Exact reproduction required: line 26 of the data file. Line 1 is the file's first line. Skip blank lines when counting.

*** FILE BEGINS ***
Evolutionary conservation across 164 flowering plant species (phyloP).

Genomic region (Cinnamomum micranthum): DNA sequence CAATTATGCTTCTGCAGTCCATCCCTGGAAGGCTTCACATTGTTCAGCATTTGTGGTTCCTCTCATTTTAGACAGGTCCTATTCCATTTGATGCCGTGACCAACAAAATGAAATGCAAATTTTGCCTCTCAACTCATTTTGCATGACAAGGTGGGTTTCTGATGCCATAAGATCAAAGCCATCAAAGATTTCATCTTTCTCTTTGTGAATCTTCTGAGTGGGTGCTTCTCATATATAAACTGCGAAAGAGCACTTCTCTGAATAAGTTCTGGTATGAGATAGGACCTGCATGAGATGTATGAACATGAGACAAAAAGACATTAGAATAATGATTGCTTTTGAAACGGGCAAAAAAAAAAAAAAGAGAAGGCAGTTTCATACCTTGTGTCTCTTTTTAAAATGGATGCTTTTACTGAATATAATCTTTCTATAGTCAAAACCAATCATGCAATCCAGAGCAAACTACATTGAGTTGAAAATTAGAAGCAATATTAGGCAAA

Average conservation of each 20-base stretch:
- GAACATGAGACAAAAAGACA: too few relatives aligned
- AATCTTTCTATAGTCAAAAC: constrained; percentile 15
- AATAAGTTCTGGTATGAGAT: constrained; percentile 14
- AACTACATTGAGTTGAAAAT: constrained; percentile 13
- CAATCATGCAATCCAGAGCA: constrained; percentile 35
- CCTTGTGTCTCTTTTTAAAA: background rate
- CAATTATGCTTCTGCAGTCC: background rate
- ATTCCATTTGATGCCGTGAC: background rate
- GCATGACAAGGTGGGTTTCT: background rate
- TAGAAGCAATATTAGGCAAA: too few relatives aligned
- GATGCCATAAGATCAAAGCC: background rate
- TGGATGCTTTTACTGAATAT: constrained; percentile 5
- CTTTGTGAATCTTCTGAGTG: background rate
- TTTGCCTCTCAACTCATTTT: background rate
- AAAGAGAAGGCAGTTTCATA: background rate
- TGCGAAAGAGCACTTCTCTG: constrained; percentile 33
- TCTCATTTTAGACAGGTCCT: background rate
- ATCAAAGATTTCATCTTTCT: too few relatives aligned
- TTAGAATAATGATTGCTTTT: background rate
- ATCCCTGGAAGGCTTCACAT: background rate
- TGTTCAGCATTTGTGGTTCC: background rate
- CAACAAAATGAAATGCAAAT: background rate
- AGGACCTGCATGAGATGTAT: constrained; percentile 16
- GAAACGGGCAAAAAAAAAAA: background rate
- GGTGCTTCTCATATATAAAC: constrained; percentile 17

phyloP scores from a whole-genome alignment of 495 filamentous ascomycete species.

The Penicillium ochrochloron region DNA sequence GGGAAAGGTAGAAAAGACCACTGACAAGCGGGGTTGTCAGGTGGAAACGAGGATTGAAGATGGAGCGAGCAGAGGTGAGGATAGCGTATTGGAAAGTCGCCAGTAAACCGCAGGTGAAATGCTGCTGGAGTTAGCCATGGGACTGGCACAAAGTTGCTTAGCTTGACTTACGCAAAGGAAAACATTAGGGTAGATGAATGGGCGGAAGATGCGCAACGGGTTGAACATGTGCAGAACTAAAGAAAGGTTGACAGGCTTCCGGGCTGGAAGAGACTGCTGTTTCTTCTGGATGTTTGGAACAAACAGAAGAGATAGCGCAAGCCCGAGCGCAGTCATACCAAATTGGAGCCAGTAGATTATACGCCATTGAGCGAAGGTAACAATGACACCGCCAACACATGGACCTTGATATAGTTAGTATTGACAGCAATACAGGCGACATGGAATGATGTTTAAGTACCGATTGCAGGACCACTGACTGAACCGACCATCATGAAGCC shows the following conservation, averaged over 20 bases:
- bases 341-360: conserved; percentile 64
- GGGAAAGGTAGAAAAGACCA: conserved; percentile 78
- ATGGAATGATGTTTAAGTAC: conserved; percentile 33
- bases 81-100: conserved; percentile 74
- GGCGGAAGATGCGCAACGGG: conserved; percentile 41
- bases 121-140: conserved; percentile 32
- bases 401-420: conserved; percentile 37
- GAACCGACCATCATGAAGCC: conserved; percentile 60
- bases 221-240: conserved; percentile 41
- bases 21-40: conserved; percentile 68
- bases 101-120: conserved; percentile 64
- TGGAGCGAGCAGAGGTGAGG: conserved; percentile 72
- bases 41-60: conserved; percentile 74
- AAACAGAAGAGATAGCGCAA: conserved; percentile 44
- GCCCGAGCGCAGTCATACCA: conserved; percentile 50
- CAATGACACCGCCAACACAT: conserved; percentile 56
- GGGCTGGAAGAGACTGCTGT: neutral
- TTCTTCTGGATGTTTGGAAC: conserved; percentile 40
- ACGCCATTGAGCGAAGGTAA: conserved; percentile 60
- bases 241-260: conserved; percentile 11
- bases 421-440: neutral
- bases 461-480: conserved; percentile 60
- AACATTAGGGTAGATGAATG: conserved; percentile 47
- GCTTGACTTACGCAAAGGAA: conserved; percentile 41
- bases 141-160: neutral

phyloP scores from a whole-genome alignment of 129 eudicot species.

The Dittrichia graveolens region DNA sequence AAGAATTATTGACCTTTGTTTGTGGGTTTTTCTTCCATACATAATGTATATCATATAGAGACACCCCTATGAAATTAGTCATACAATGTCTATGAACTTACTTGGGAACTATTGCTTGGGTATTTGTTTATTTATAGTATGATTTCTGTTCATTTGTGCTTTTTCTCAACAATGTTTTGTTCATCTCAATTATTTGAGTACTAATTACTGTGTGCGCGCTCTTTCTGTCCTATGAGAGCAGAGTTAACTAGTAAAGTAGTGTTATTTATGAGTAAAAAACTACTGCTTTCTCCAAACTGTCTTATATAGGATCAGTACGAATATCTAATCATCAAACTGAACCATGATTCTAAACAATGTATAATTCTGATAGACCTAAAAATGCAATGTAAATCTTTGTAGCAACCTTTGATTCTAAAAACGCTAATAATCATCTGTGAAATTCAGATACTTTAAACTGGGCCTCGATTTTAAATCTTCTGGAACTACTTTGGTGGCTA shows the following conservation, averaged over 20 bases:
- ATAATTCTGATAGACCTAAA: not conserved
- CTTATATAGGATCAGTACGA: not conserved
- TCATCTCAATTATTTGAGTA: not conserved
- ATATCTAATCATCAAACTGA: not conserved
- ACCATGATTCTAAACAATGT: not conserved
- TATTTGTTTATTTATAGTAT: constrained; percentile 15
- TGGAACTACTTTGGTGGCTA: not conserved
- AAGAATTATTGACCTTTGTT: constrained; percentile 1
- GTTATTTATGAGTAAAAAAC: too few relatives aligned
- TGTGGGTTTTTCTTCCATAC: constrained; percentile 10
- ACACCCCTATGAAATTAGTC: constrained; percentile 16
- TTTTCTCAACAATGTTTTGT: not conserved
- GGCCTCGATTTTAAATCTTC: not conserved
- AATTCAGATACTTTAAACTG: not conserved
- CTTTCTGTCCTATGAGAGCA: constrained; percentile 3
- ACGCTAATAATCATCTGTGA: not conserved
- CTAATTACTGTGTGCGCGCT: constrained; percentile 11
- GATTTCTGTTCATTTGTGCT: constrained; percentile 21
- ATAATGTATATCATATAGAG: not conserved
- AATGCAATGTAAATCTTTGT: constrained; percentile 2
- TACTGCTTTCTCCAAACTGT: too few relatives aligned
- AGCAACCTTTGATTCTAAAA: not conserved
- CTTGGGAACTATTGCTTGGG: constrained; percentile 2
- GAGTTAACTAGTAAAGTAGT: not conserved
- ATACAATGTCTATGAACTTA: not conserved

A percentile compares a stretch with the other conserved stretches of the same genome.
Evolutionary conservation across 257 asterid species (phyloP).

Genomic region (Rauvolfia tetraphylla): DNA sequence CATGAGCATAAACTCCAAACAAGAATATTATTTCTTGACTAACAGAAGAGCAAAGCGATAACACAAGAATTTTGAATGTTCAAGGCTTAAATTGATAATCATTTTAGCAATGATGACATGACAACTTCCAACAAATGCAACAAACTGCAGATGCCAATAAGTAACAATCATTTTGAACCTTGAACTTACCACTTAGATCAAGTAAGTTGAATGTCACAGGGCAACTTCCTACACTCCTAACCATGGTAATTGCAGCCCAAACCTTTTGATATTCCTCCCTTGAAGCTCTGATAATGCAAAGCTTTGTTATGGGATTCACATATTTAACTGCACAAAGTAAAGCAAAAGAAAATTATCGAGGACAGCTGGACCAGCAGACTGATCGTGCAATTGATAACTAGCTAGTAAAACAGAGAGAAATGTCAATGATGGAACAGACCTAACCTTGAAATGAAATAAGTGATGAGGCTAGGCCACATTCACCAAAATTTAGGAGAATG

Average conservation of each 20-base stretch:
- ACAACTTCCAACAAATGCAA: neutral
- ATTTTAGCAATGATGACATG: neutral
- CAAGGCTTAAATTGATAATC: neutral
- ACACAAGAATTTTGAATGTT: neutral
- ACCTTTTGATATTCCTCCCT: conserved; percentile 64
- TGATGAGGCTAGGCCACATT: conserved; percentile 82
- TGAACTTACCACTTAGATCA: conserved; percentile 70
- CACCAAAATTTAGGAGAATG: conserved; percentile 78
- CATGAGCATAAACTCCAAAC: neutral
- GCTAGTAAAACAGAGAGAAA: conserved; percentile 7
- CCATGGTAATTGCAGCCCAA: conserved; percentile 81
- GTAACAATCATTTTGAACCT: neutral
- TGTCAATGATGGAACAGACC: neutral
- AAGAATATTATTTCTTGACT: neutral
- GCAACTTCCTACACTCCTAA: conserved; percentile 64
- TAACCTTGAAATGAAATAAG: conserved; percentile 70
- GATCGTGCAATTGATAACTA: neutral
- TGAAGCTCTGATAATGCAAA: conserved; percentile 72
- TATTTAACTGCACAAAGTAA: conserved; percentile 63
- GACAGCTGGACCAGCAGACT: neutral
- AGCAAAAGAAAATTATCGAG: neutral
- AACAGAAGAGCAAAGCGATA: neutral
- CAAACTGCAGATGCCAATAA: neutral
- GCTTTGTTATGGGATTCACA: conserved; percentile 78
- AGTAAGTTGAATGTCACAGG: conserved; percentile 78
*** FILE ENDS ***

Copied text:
- AGGACCTGCATGAGATGTAT: constrained; percentile 16